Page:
He still continues to be my main source of comfort, support and encouragement when I am having a bad day. In many ways, he is not just my life partner, but he is my partner in Parkinson’s Disease. His only sadness is that he cannot “fix” for me what is broken. Just knowing he walks beside me during this journey, is more than I could ever ask for. Yes, a cure would be wonderful. Since that is not yet an option, I have the second best option. I have someone in my life who loves me enough to take on my disease with the same intensity that he would if he were the one who had it. I am very lucky to have that in my life, and I thank the Lord daily for providing me with my partner.


Mary said...

I agee - having an advocate is cruicial. God Bless your husband for being so supportive!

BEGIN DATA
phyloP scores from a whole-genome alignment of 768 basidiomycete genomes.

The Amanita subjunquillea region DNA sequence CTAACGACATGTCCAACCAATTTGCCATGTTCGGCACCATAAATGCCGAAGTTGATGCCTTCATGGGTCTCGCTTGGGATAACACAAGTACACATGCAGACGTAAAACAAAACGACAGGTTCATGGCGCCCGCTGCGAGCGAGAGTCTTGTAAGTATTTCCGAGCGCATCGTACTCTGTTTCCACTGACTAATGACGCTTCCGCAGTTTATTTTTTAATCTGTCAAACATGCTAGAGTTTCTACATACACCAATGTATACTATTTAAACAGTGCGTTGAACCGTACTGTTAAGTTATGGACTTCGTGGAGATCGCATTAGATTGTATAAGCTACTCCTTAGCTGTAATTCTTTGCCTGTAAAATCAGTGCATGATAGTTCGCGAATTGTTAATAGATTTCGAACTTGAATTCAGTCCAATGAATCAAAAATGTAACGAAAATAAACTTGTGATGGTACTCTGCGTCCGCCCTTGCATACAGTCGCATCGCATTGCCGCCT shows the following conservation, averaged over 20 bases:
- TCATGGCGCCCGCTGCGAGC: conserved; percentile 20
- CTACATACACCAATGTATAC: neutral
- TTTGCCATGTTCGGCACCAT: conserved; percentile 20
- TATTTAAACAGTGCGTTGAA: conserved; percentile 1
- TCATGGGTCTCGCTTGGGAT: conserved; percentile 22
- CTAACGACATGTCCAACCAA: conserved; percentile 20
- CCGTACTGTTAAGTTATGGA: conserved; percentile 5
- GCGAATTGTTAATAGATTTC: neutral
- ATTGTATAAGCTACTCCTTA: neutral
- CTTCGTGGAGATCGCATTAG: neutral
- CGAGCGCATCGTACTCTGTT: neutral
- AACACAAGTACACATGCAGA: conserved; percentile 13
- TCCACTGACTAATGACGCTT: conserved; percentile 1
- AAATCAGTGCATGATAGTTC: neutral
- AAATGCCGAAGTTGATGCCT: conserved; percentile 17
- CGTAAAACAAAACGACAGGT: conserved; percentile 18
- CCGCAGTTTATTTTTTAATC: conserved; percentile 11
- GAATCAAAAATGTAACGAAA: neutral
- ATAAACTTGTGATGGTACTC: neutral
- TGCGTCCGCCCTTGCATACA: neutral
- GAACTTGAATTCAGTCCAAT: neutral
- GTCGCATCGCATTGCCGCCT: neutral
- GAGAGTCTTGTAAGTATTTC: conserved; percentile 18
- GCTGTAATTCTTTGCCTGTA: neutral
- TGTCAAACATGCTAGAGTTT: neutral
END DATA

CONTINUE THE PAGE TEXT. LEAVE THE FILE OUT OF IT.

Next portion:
Diane J Standiford said...

How wonderful you two found each other! I prefer to go to doctors alone; in the last 24 months however, a MS specialist LIED about what she had said to me and from here on out I will take someone with me. I was shocked by the Drs. unprofessionalism. If I go alone, I will take a tape recorder. SAY! Your blog is highlighted on mine today. Your posts are powerful.

Patient With A Plan said...

He has been my strength. As you well know, the caregiver's role is so important to the person with PD. I am often amazed at his ability to deal with the daily ups and downs that this disease causes. It is the caregivers who play the most crucial role in the overall health of the person with PD, in my opinion. Hugs to you and your family.

Patient With A Plan said...

It always amazes me how many doctors will lie, then become defensive when confronted with the truth. In my opinion, I would rather have a doc tell me that he or she does not feel capable of handling my case as a patient, rather than dance in circles in order to maintain their pride, arrogance, etc. Yes, I am very lucky that my husband and I found eachother. Thanks so much for all of your support.